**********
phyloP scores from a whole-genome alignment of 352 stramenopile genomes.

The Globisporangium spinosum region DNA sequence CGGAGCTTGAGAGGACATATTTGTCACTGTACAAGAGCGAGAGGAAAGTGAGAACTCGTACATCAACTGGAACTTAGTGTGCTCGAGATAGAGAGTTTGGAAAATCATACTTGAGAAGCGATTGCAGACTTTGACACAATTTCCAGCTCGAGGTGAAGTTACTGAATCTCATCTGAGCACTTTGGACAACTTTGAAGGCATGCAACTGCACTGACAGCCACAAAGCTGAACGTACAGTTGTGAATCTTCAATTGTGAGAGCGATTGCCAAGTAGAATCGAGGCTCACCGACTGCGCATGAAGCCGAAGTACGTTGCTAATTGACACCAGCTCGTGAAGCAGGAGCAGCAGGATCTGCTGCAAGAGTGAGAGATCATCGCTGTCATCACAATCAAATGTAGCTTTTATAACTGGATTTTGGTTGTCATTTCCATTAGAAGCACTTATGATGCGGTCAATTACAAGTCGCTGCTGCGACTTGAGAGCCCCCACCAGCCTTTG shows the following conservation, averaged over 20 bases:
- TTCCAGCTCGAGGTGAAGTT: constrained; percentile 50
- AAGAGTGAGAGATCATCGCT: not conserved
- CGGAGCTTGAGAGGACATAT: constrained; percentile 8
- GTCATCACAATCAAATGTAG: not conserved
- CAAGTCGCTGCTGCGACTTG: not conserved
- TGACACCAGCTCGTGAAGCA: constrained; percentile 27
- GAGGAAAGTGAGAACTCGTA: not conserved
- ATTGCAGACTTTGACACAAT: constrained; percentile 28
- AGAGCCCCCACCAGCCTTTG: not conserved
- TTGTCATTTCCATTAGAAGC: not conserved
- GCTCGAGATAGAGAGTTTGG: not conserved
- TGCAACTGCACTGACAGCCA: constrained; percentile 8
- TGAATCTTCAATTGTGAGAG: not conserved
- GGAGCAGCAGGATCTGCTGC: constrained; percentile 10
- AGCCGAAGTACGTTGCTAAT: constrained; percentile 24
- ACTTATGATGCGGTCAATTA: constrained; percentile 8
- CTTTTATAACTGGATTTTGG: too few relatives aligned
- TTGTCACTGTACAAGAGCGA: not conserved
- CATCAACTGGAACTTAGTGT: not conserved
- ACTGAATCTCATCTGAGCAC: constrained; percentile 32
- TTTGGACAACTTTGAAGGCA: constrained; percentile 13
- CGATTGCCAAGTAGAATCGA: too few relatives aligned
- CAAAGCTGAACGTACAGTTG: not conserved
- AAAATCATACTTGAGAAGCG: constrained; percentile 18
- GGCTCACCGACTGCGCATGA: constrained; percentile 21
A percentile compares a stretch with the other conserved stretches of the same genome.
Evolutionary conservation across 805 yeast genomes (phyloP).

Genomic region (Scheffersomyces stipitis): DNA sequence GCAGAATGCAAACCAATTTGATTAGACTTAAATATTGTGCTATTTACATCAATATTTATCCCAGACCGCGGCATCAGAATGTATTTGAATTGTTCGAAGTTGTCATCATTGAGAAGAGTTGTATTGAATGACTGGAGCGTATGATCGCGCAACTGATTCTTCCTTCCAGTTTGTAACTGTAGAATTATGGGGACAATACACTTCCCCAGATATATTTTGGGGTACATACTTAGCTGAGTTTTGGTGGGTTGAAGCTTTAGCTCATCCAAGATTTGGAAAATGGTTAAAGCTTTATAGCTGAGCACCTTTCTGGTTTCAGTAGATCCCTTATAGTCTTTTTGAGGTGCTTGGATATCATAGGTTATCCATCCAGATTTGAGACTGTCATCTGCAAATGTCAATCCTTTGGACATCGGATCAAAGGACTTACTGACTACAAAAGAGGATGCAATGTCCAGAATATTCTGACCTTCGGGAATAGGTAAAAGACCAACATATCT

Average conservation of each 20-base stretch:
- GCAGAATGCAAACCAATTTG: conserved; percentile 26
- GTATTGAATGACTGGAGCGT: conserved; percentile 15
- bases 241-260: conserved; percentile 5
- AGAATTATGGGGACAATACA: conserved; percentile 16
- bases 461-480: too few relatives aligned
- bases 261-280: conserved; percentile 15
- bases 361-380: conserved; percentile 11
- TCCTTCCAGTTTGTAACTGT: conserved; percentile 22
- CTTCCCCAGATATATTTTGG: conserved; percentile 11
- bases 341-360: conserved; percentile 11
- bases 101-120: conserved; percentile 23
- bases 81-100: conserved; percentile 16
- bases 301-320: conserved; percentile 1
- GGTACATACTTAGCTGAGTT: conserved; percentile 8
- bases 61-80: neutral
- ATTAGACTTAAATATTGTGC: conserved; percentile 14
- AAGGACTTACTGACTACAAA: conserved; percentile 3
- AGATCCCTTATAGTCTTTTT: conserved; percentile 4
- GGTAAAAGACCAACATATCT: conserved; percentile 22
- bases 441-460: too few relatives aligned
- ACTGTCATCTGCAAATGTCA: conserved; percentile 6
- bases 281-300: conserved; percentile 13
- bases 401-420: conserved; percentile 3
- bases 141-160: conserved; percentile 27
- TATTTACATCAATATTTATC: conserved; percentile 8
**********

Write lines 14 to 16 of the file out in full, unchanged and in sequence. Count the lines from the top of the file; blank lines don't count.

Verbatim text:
- TGCAACTGCACTGACAGCCA: constrained; percentile 8
- TGAATCTTCAATTGTGAGAG: not conserved
- GGAGCAGCAGGATCTGCTGC: constrained; percentile 10